It happens to the best of us, and with the downturn in the economy and the passing of the Credit C.A.R.D. Act last summer we’re going to see more and more of it: declined credit.
When you are refused for a line of credit you were counting on, what do you do?
There are many reasons a lender would refuse you credit. The good news is, the lender is obligated to tell you why they are declining your application, which allows you to take positive steps to remedy the situation.
The information on your credit report may be incorrect
It’s important to periodically obtain a copy of your credit report and to check it for inaccuracies.
How to access your credit report for free: www.annualcreditreport.com is jointly operated by all three U.S. credit bureaus (Equifax, Experian and TransUnion) and is a good place to download your credit report.
If you find mistakes, you have the right to petition for changes. You can also obtain a copy of your credit report — for free — once a year, from each of the three credit scoring agencies in the U.S. The next step is to file a dispute with each agency that is showing errors.
Disputing items in your credit report: If you’d like to dispute information in your credit report, the FTC has put together an unbiased approach on its website.
You don’t have a proven history of responsible payments
If you haven’t taken out a line of credit or a loan in the past, your credit score may be low because you haven’t yet proven yourself to be a responsible borrower. The best way to remedy this is to open up a line of credit and make small monthly purchases, paying them off immediately each month.
Unfortunately, this is a chicken-and-the-egg kind of paradox. How to create good credit when no one will give you a chance?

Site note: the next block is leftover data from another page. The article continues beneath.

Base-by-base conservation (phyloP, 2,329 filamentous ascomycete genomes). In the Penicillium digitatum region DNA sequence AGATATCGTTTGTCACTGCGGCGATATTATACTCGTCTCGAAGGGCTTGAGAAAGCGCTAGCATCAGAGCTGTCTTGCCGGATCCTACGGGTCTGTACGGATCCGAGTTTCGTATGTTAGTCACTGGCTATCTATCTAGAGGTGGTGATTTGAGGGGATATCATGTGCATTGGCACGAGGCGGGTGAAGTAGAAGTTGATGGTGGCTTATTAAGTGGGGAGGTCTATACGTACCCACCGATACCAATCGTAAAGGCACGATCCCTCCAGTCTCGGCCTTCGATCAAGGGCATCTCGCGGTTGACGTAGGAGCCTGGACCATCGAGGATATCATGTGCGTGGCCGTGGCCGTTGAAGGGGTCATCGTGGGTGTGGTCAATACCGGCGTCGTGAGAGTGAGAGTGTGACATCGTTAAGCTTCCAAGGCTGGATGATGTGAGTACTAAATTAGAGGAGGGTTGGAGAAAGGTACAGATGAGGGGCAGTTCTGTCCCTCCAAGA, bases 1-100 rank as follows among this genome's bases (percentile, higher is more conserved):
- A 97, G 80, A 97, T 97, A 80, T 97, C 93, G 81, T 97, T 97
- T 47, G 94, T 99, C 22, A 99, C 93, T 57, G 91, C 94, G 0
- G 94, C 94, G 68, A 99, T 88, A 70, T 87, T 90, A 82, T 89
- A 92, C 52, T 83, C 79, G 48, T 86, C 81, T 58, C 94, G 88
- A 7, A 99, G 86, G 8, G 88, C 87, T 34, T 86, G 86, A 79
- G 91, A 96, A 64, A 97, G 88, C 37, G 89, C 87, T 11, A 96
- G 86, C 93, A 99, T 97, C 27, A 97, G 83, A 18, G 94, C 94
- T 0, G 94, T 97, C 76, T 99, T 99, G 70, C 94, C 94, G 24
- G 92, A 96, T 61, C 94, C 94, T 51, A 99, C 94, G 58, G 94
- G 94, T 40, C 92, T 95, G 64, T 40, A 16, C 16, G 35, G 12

There are lenders who specifically lend to those with bad or no credit—at a high interest rate. Chances are, you can land one of these accounts, and as long as you pay off your balance in full each month, you won’t be affected by the high interest rate. In a little bit of time, your credit score should start to rise.
A bank error
Because the lender is required by something called Regulation B (sound like it’s straight out of the book 1984, doesn’t it?) to tell you why they are declining you, you may catch errors on their part. By law, they can only decline a loan based on certain explicit reasons. If they can’t give you a specific, legitimate reason for declining your loan, or if their decline was based on something like missing information on your application, you can petition to apply again.
Your credit score is low
If you’ve simply got bad credit and it’s your own fault, well, you’re going to have to wait it out. There are proactive steps you can take to start to heal your credit, but they will take time.